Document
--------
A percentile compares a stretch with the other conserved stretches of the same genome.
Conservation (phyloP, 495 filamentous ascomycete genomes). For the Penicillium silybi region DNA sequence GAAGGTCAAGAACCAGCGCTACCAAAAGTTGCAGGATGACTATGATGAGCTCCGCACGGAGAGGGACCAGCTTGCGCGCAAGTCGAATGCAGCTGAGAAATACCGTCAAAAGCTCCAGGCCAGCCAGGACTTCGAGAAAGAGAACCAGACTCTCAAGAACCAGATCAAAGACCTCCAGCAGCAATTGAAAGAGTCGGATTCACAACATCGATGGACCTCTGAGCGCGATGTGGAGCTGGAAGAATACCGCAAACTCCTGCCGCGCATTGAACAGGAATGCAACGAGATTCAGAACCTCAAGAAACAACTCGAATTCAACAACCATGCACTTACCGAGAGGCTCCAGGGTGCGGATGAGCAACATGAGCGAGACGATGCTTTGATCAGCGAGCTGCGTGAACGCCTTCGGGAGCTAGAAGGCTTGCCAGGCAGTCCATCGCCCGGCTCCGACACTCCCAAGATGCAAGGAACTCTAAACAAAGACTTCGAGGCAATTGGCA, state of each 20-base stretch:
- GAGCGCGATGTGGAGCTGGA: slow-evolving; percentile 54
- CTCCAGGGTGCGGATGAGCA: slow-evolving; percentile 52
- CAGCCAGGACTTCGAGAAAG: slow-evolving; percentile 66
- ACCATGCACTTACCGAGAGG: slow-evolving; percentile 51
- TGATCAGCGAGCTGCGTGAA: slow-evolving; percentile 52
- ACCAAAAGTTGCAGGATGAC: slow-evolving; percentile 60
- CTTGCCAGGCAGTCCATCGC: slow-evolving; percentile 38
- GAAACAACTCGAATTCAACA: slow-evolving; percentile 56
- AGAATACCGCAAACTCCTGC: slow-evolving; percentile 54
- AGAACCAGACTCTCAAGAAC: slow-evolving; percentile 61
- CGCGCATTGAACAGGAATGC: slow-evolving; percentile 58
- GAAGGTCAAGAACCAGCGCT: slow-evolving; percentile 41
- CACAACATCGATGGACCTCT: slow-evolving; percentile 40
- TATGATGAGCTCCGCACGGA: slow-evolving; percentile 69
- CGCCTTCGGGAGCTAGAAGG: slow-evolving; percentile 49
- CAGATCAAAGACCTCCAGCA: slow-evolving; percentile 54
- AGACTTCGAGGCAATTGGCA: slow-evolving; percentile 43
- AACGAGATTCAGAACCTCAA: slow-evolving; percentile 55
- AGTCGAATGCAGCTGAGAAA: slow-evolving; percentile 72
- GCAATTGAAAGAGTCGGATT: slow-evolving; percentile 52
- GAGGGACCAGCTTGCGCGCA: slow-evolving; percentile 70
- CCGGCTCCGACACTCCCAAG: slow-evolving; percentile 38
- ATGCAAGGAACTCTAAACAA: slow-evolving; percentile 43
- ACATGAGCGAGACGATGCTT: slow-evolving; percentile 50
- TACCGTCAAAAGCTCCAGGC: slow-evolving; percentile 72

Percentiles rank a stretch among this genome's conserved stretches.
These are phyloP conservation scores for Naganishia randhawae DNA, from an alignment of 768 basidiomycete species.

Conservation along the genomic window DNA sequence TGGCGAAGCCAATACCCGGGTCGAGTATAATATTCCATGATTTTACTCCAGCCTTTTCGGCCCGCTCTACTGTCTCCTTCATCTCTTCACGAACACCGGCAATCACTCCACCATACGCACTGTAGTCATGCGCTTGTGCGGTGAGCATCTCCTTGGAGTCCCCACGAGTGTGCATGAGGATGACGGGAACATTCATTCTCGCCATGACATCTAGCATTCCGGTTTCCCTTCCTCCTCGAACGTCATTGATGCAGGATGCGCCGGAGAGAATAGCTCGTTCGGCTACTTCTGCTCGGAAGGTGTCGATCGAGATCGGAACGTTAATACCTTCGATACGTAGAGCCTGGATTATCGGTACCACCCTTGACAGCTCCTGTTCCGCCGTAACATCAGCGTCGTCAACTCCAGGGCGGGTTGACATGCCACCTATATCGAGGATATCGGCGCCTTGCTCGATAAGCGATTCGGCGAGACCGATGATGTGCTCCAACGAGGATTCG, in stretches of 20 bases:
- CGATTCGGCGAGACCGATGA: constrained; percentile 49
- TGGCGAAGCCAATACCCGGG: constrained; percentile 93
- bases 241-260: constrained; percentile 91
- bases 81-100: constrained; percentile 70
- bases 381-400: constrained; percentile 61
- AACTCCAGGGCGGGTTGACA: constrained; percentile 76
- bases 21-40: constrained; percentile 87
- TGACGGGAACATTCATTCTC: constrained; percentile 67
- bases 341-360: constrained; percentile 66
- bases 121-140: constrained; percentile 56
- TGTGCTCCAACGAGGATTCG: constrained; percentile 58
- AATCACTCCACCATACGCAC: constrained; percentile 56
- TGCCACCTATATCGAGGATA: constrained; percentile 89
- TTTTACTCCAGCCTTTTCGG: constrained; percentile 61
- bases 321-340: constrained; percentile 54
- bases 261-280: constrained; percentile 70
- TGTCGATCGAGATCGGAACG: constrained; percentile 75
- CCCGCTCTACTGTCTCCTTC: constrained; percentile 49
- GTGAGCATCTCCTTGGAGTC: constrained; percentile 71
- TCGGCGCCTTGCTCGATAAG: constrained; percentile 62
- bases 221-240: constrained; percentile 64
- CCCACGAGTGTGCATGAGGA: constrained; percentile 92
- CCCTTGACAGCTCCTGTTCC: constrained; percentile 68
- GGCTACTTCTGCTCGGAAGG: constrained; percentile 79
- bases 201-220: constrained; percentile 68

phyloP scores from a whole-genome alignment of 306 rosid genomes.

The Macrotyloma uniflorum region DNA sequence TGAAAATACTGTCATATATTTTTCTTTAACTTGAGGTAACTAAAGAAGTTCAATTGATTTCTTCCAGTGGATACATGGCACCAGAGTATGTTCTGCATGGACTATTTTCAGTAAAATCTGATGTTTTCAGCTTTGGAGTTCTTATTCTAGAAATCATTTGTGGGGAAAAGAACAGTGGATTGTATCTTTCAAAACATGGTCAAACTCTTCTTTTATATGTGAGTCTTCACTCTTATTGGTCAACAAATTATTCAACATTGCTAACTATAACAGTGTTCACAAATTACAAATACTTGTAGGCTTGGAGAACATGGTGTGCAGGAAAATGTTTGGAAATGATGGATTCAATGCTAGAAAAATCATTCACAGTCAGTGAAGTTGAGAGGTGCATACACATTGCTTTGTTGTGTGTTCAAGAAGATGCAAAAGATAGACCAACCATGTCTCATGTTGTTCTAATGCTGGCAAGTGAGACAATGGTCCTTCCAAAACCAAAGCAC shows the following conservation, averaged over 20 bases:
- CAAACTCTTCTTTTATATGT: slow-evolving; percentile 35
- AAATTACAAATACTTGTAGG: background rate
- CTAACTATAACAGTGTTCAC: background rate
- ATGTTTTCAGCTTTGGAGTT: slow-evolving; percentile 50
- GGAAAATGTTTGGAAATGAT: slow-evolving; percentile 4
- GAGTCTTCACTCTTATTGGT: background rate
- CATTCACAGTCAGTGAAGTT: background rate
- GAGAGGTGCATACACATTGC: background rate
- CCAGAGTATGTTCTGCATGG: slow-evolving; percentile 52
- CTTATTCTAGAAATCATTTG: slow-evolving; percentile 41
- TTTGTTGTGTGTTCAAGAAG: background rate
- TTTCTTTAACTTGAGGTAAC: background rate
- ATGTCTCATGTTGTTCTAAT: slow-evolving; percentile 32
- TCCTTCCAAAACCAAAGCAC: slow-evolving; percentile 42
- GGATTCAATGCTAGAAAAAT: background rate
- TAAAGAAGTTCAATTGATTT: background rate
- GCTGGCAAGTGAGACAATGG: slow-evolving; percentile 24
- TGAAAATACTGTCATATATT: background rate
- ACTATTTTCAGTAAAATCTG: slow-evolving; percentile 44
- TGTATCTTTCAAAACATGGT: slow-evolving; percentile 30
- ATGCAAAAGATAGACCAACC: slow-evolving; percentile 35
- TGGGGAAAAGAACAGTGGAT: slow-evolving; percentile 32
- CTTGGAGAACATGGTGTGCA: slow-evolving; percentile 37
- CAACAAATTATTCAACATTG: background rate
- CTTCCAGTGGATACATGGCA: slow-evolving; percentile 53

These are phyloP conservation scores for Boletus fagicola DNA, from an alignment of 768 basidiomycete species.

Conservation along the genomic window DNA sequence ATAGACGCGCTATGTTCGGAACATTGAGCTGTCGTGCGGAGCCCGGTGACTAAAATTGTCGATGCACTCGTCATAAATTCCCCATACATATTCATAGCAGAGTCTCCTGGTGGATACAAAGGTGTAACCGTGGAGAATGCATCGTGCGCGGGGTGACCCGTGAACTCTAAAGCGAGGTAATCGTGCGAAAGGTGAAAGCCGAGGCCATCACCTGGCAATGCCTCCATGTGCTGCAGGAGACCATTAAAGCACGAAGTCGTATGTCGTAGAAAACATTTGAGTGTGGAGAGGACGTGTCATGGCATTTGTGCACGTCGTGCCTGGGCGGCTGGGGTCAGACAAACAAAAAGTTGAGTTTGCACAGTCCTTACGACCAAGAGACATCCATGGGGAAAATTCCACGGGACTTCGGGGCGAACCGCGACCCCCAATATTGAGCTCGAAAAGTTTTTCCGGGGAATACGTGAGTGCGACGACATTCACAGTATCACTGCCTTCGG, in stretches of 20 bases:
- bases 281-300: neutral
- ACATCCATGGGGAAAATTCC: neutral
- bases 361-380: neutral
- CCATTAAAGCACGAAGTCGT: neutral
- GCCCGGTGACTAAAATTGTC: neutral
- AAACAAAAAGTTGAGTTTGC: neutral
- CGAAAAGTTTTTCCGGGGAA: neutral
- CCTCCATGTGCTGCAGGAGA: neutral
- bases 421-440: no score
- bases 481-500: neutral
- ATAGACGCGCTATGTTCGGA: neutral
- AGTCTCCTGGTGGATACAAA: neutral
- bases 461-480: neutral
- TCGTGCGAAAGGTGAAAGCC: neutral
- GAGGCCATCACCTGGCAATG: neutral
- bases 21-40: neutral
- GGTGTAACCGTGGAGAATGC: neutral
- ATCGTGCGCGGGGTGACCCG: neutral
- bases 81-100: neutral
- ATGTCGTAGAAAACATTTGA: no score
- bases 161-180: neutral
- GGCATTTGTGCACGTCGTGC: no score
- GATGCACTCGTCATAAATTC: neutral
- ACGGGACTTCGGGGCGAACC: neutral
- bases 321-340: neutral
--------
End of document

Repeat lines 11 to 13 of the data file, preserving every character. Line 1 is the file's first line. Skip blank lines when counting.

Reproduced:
- AGAATACCGCAAACTCCTGC: slow-evolving; percentile 54
- AGAACCAGACTCTCAAGAAC: slow-evolving; percentile 61
- CGCGCATTGAACAGGAATGC: slow-evolving; percentile 58